When I was searching for new music, I look at the album cover. I remember buying a Silverchair album because the album cover looked cool. There was this frog and whatever. I was buying CDs based on what the cover looked like and half the time I’d go home pretty disappointed. But then I remember I bought Dark Side of the Moon just because I thought that was a cool design and was pretty blown away. That was a good choice.
David: I was just listening to Silverchair today myself. I actually do enjoy some of their music.
David: But I know what you mean; they were different days. You bought CDs for different reasons. Maybe because it was popular, maybe because you liked one song on it. Maybe because of the album artwork like you said. There are a lot of things that can attract people to music, the way it’s packaged.
Patrick: And there was something special about having that package.There was something special about owning that. And especially finding albums and owning albums that were specialty that maybe a lot of people haven’t bought and you found a song that maybe wasn’t a hit on an album. That song was always special to you. I definitely liked those times. I think in the ’90s, so much great music was coming out. So many great and new sounds were coming out. The ’90s were an excellent decade.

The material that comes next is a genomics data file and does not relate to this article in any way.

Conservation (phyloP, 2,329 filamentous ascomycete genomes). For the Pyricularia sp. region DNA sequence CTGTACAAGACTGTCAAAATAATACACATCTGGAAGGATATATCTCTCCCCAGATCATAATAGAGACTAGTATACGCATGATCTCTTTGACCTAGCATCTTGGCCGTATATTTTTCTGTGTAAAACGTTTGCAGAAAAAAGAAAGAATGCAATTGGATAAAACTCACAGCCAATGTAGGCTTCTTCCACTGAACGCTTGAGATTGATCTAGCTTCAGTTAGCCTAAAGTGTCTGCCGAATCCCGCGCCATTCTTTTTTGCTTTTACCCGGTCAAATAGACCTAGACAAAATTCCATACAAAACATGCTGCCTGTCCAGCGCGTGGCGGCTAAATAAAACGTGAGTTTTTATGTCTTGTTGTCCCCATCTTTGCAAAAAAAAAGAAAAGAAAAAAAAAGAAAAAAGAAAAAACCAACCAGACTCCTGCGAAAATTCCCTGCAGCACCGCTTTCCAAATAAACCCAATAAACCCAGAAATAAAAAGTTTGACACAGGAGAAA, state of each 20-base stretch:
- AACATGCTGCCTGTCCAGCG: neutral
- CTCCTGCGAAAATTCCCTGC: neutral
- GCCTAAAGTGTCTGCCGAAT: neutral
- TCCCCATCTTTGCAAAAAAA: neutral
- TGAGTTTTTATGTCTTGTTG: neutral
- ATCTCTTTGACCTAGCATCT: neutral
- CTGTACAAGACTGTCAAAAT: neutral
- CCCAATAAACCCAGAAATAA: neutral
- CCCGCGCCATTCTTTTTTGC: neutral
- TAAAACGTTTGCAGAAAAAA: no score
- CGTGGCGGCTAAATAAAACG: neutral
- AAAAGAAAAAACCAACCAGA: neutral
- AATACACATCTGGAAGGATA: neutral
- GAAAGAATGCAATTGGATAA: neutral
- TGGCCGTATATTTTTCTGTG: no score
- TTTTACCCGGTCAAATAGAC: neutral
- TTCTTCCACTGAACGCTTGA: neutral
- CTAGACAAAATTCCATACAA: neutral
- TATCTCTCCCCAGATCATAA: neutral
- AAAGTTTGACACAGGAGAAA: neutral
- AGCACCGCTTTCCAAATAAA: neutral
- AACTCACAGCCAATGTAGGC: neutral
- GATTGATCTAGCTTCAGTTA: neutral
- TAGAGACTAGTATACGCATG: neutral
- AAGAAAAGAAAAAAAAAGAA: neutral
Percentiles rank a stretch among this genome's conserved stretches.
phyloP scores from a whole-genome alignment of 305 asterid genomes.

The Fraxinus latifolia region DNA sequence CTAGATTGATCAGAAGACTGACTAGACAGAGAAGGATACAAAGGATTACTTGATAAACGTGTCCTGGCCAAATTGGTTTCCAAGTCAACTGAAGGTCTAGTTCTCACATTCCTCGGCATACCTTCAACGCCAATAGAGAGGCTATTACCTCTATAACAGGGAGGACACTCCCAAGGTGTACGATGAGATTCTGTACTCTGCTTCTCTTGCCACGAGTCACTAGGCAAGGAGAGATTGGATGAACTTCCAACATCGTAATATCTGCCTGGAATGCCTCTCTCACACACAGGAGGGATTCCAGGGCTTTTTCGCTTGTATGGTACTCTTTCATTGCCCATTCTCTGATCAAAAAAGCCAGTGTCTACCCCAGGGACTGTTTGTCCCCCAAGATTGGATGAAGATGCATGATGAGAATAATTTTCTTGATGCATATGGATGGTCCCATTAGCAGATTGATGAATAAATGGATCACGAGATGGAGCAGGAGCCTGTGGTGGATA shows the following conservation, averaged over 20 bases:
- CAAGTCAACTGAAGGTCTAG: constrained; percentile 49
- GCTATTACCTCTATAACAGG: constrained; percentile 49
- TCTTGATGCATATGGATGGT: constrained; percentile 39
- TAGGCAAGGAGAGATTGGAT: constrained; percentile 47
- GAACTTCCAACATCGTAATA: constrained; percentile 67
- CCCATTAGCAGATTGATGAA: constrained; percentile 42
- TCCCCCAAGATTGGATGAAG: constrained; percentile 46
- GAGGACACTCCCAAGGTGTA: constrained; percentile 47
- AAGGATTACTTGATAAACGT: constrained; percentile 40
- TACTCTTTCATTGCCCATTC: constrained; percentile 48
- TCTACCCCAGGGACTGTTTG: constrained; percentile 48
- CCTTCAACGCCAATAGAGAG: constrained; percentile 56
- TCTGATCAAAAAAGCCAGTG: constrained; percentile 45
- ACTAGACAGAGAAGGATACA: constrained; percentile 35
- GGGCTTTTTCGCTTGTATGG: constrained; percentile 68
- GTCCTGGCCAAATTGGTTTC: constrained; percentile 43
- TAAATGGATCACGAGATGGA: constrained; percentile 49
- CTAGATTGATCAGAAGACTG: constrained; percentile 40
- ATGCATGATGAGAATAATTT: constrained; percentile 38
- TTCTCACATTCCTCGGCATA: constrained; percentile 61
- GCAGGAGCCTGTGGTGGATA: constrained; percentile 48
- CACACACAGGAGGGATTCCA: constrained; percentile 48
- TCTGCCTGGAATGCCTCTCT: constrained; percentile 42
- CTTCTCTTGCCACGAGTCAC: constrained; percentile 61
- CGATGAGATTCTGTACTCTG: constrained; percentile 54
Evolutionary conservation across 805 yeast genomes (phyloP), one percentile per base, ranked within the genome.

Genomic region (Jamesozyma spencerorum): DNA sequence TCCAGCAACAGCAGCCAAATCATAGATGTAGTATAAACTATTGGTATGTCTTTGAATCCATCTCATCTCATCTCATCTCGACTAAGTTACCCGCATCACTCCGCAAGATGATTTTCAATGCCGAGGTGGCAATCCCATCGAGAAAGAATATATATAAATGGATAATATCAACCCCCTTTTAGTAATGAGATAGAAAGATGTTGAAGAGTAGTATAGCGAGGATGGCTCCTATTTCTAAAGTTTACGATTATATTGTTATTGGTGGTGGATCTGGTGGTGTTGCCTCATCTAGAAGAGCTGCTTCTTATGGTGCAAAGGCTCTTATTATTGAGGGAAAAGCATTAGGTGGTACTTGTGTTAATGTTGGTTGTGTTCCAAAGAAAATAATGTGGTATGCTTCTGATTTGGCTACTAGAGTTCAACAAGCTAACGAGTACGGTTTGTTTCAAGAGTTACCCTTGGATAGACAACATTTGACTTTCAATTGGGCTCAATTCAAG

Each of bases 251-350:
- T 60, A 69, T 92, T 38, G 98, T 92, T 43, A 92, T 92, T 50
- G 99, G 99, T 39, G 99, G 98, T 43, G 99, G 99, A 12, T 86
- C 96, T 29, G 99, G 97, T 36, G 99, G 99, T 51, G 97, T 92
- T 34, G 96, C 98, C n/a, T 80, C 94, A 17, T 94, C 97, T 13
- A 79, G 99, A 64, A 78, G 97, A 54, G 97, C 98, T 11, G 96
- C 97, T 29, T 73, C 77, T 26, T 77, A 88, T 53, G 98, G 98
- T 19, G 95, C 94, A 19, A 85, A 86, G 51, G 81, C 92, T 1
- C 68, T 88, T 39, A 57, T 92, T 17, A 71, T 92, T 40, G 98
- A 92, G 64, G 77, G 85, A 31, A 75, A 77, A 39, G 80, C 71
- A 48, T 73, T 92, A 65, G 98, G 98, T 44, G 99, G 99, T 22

David: I have experience with that too definitely playing one of the songs that wasn’t a popular single and sometimes finding that it was pretty awesome.
Let’s move on to talk a little bit about gear. You’re a bit of a gear head yourself.
Patrick: I just started. I think with the classical guitar, you have the guitar and based on where you place your fingers, based on the angles of your fingers, you get a different tone. You have just your instrument to work with to develop tone. I’m at this new phase in my life where I’m working on songwriting and creating and trying to express. I think it’s important to have a lot of versatility with gear and equipment.
I started out thinking Boss pedals, they seem to be the standard. I bought a bunch of Boss pedals, put them through, and it’s incredible how they sucked all life out of my tone. The distortion when put to any recording of anything I liked just sounded disgusting no matter how I tweaked the amp. The fuzz; I would love to see Hendrix play with that. Out of the Boss pedals, the only one I had any use for seemed to be the delay and the reverb.